Sunday, December 3, 2017

Jingle Jangle Jingle

I’m just going to admit it: Christmas can be tough.

As an adult with no kids and a cultural but not necessarily spiritual connection to this holiday, it’s one of the ones I have some trouble getting the hang of how to celebrate.  Halloween was easy, expectations were low.  Thanksgiving was a little tougher, but I managed.  Christmas is still a harder nut to crack.  Never mind the fact that the cultural expectations, early sunsets and cold weather (at least here in the Northern Hemisphere) can kind of conflict with the “merry” attitude that’s expected.
But it’s other things too.  Like how sometimes the message of the holiday and the trappings of it don’t quite match up.  Or they match on the outside but not the inside.

Take Christmas music for instance.  Christmas music can be weird.

Despite Christmas music’s reputation of being all warm, toasty songs about joy, giving and peace on Earth, some of them are decidedly not.  Take “Santa Baby” for instance.  It’s a song in which some gold digging adult makes exorbitant demands of a mythical figure who normally caters to children.  Some Christmas songs aren’t even about Christmas, they’re about winter (which must make absolutely zero sense to people in the Southern Hemisphere where Christmas happens during the summer).  There’s “Frosty the Snowman”, “Winter Wonderland” and “Sleigh Ride”, for example.  Some songs aren’t even all that positive about the winter experience.  Once you get past the first verse of “Jingle Bells”, it turns into a novelty song about how sleighing and just going out in the cold weather is kind of a pain in the butt.  I’ve heard some modern Christmas songs that just seem to list ephemera associated with the holiday (examples escape me).  And don’t even get me started on “Grandma Got Run Over By a Reindeer”!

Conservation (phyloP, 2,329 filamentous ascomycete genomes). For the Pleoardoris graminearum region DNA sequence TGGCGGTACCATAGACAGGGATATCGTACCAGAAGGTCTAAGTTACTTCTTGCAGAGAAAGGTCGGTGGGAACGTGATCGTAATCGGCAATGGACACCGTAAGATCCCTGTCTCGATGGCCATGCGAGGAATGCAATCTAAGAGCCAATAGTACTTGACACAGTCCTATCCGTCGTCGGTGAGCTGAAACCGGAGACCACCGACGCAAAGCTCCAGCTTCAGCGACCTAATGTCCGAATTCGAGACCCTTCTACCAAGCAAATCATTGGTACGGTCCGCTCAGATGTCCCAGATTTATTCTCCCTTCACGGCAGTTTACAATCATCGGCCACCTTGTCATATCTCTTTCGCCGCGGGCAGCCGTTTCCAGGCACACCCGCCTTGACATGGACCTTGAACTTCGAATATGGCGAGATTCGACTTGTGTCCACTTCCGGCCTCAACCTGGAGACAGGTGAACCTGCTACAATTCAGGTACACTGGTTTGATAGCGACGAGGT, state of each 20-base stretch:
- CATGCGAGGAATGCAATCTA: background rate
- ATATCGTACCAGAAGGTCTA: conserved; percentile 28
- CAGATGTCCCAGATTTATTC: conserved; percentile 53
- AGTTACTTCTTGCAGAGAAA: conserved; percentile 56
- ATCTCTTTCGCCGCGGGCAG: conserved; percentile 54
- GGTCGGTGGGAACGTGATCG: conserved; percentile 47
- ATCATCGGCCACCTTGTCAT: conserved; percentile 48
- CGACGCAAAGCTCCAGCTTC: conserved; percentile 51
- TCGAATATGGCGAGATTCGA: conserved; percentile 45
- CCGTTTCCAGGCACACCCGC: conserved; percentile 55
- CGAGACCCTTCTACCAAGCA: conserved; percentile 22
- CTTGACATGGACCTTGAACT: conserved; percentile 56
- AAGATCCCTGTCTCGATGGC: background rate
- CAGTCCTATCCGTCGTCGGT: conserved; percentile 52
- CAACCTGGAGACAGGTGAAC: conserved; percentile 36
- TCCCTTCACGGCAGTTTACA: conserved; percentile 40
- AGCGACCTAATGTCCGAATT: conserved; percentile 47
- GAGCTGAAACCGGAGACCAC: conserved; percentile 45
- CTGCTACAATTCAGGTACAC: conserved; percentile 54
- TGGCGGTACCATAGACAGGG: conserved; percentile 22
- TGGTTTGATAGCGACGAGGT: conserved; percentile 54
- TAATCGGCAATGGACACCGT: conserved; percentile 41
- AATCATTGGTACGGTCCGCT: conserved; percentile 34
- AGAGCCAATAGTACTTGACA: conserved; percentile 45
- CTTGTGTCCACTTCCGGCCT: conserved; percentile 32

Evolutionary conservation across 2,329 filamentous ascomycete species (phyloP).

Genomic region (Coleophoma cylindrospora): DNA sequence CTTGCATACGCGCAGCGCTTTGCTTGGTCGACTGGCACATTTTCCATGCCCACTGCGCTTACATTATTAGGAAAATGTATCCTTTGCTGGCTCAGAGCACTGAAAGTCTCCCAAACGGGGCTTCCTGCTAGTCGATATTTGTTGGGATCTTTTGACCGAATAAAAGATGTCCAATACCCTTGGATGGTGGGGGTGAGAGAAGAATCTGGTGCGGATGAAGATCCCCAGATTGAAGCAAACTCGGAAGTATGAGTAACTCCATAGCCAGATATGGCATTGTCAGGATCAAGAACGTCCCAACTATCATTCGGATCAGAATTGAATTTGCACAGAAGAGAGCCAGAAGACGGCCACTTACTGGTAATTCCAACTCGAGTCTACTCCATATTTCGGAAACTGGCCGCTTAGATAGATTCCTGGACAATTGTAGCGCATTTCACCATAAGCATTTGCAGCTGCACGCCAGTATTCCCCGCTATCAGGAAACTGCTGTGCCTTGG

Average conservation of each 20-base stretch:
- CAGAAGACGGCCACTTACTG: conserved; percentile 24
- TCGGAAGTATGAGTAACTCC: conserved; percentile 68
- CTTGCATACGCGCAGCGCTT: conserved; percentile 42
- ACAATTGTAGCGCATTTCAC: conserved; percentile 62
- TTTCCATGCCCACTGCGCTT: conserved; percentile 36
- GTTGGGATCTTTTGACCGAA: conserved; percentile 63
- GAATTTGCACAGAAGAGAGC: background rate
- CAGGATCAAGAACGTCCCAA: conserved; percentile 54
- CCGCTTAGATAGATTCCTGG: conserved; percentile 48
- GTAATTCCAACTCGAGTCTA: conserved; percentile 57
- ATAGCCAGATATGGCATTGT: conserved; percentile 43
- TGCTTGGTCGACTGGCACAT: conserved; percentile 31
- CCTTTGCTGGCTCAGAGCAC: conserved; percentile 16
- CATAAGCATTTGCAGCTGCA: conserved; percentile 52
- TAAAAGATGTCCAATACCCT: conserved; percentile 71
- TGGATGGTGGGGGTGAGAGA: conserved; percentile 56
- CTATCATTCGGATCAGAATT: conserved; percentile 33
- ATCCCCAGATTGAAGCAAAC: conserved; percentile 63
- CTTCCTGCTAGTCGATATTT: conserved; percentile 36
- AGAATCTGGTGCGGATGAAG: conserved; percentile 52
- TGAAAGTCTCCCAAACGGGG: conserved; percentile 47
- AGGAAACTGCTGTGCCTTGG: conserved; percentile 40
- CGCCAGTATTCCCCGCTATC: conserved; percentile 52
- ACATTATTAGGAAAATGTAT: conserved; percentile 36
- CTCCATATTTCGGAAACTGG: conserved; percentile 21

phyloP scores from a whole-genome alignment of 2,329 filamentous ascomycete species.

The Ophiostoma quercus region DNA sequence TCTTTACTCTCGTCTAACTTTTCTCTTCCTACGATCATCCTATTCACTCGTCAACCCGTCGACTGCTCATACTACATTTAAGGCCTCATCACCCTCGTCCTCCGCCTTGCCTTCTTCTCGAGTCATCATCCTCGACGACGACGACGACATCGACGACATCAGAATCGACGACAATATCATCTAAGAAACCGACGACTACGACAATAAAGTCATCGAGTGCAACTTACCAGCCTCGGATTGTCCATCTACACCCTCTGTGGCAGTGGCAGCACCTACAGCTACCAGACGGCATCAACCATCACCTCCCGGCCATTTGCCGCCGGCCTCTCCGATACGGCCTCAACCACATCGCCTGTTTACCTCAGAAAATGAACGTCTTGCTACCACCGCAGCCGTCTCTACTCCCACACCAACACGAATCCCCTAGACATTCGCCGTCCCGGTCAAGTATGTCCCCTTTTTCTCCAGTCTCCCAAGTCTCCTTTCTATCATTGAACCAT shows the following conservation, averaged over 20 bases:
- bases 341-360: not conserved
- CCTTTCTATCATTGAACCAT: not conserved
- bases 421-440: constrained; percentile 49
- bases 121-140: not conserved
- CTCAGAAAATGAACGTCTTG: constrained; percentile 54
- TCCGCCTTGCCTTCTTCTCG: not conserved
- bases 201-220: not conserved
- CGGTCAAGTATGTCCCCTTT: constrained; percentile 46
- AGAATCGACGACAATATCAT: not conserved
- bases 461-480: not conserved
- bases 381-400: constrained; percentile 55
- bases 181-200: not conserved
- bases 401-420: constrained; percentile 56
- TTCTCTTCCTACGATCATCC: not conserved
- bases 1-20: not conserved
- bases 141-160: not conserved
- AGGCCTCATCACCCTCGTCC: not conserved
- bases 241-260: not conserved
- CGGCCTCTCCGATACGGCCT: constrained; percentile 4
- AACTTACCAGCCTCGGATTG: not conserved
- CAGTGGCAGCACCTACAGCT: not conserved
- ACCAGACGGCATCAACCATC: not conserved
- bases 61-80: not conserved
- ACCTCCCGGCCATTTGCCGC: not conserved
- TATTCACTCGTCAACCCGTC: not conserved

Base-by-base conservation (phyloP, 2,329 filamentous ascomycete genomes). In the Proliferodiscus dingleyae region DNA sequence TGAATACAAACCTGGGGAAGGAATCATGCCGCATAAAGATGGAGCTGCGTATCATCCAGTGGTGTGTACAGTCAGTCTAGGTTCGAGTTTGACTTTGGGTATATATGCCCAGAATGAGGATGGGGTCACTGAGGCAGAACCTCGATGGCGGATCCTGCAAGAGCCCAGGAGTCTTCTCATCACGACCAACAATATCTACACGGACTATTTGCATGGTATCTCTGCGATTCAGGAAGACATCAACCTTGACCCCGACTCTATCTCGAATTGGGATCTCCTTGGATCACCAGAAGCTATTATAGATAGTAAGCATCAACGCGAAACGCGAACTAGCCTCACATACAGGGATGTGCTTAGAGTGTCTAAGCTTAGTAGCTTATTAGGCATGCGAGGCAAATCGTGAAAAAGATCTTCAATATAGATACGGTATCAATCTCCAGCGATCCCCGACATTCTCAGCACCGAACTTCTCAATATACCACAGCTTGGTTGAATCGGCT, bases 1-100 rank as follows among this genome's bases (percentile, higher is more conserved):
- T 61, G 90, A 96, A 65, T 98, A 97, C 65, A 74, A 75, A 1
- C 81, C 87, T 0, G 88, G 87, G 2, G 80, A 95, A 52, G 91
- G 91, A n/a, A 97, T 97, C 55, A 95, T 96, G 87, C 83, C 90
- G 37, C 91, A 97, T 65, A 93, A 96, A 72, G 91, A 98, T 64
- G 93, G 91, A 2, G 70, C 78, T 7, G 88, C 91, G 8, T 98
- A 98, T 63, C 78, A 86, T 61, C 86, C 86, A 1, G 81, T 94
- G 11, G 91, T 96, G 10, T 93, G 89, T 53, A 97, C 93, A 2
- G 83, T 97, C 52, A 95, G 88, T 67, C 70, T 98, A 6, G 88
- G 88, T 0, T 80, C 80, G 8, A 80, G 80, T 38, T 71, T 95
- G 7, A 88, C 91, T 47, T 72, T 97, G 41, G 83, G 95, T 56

You know what one of my favorite Christmas song is?  “Better Days” by The Goo Goo Dolls.

No, really.  Give it a listen and pay extra careful attention to the lyrics:

You ask me what I want this year.  I try to make this calm but clear.  Just a chance that we’ll have better days.”

Sure sounds like it’s about Christmas.  Heck, it’s a message of hope during the holidays.  There’s even a reference to spiritual side of Christmas with the line about “one poor child who saved this world.”

But most people wouldn’t realize it’s a Christmas song because it doesn’t use the word “Christmas” and it sounds like a regular rock ballad.  You see, people like their Christmas songs to sound “Christmassy”.  What makes a song sound Christmassy?  Would you believe there are certain chords and progressions that result in that Christmassy sound?

Here’s another video.  It specifically uses Mariah Carey’s “All I Want for Christmas is You” as an example, but I wouldn’t be surprised if it could apply to a lot of other songs too:

So, what point am I trying to make here?  Maybe that not everyone is going to get into that Christmas feeling the same way.  Some people may love the typical Christmas songs.  Others may think they ring a bit hollow unless they actually communicate a positive message to associate with the holiday.  Some may love Christmas displays with lots of lights, others may find them garish.  Some people may find that the spirit of the holiday is just in staying at home with family.  Others may have the need to go out and give to the less fortunate.

The point is that not everyone is going to keep a holiday that’s become such a major cultural phenomenon in the same way.  They shouldn’t have to.

So remember that and be good to each other.  Happy Holidays everyone!